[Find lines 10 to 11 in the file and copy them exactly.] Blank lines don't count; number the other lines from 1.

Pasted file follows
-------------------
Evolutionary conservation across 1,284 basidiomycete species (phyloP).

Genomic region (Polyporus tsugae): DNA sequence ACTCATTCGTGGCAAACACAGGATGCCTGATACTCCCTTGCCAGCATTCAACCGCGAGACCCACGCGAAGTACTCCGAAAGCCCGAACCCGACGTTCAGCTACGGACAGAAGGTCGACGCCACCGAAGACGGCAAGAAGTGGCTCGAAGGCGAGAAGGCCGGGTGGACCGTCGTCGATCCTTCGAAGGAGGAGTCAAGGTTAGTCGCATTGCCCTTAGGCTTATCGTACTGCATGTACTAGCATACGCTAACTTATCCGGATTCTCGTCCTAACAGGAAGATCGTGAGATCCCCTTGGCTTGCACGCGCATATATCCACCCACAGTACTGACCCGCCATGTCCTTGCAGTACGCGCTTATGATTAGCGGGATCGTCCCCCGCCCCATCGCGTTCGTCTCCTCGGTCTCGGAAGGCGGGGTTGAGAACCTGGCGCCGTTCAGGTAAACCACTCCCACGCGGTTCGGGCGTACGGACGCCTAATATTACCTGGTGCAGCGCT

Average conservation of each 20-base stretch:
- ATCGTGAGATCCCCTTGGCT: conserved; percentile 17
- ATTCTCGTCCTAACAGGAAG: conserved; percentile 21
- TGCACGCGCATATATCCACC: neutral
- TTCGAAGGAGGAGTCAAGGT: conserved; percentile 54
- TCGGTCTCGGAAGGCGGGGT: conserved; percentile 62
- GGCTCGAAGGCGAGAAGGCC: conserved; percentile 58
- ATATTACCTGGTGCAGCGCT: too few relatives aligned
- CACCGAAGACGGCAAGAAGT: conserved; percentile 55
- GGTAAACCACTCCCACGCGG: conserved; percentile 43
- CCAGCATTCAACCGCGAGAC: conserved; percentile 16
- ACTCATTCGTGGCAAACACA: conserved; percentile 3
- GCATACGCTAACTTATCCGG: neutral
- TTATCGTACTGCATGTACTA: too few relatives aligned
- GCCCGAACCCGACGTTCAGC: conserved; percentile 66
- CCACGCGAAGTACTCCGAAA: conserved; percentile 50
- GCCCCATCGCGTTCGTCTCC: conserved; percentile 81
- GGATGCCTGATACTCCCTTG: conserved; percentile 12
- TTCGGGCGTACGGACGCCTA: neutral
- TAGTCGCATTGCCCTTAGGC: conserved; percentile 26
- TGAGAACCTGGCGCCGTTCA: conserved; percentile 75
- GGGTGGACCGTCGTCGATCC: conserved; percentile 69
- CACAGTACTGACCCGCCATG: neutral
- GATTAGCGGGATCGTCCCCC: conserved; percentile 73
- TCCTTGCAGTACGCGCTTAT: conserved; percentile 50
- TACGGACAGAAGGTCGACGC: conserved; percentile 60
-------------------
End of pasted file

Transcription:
- ATATTACCTGGTGCAGCGCT: too few relatives aligned
- CACCGAAGACGGCAAGAAGT: conserved; percentile 55